Chances good for NASA Artemis SLS Moon launch on Saturday

Fingers crossed this prodigious test will have a good weather experience

Updated NASA will try to launch its Space Launch System (SLS) rocket to the Moon on Saturday after its first attempt on August 29 was scrubbed due to what turned out to be a faulty sensor on one of its core engines.

The flight is the first-ever proper trial of the super heavy-lift rocket. It was designed for the US space agency's Artemis program, which intends (with the help of SpaceX) to put the first American woman and another man to the Moon ideally some time this decade.

Saturday's mission will be to test that the huge SLS rocket – NASA's most powerful to date at a cost of billions of dollars – can successfully blast off with an unmanned crew capsule on top. The capsule is expected to circle the Moon and return to Earth. In future, there'll be astronauts in the pod.

Monday's attempt at a lift-off was paused 40 minutes from ignition after one of the rocket's four core-stage RS-25 engines seemingly failed to cool to the correct temperature, using some of the cryogenic fuel as a coolant, and the launch was ultimately scrubbed.

John Honeycutt, NASA SLS program manager, later blamed a faulty sensor for giving a false reading. "We know we had a bad sensor," he said during a news briefing.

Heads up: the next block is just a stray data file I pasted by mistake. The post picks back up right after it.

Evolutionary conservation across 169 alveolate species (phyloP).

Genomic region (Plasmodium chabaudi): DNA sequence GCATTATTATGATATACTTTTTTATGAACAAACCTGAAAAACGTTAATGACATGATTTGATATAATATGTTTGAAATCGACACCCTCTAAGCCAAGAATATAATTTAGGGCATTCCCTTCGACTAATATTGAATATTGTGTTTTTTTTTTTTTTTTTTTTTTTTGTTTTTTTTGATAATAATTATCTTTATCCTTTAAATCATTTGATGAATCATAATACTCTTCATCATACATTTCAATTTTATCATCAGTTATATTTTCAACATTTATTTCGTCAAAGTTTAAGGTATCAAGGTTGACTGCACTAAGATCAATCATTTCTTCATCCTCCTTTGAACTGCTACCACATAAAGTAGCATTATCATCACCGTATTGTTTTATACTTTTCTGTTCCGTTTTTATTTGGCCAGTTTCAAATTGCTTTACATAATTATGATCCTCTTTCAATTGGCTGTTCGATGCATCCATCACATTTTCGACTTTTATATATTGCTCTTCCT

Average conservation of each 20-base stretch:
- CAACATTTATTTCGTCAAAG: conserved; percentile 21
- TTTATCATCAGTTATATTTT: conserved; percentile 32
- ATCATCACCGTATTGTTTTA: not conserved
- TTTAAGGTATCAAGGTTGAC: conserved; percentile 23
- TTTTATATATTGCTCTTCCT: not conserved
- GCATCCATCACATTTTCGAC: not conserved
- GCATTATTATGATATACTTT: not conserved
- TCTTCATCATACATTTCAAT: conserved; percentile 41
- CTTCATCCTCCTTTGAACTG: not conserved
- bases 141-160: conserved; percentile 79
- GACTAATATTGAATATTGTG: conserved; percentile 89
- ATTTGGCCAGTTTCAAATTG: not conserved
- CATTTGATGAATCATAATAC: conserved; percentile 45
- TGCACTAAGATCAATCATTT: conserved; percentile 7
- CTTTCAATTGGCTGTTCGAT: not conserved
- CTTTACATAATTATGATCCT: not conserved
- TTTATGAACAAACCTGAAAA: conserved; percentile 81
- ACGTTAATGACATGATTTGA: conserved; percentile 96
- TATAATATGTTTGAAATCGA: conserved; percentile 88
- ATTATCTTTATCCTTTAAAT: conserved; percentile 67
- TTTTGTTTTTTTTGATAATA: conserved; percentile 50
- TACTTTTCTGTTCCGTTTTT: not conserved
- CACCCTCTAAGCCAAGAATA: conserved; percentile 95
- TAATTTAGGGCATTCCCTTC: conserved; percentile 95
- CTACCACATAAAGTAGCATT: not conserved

"We've had time to go back and look at the data and compare many sources of data, and do some independent analysis that confirmed it's a bad sensor and we're getting good quality propellant through the engine."

If NASA encounters the same issue in the next launch, it will just ignore it. John Blevins, NASA's SLS chief engineer, explained the sensor was used to measure how well the engine was being chilled by the liquid hydrogen propellant and was not a critical piece of information that affects the rocket's operation. "We do not need the sensor for flight," he said.

Although NASA said the higher-than-normal temperature reading was what ultimately led to the postponement of the SLS's flight to Saturday, Mike Sarafin, Artemis mission manager, admitted the agency had encountered other issues, such as a hydrogen leak in a ground umbilical and a faulty vent valve before the official countdown began. Thus, scrubbing the launch wasn't such a bad idea.

"We were off the script in terms of the normal tanking operation," he said. "One of the worst things you can do when you find yourself in a hazardous condition is just go even further off-script." Sarafin said the team had other ways to check for the thermal condition of the engines that do not rely on its sensors.

If things go smoothly this weekend, the SLS will blast off into space on September 3 around 1417 EDT (1817 UTC). The whole mission – launch, Moon orbit, and return – is expected to last 37 days and will be the first test to see if the SLS and Orion are up to the job of sending humans off to our natural satellite.

The weather at the launchpad at NASA's Kennedy Space Flight Center in Florida looks promising with clear skies, and an 80 percent chance of launch, according to our vulture there on the ground. 

If the trip is called off again, however, NASA can make a third attempt on September 5. The Register will be bringing you updates as they happen. ®

Updated to add

Record scratch. Freeze frame.

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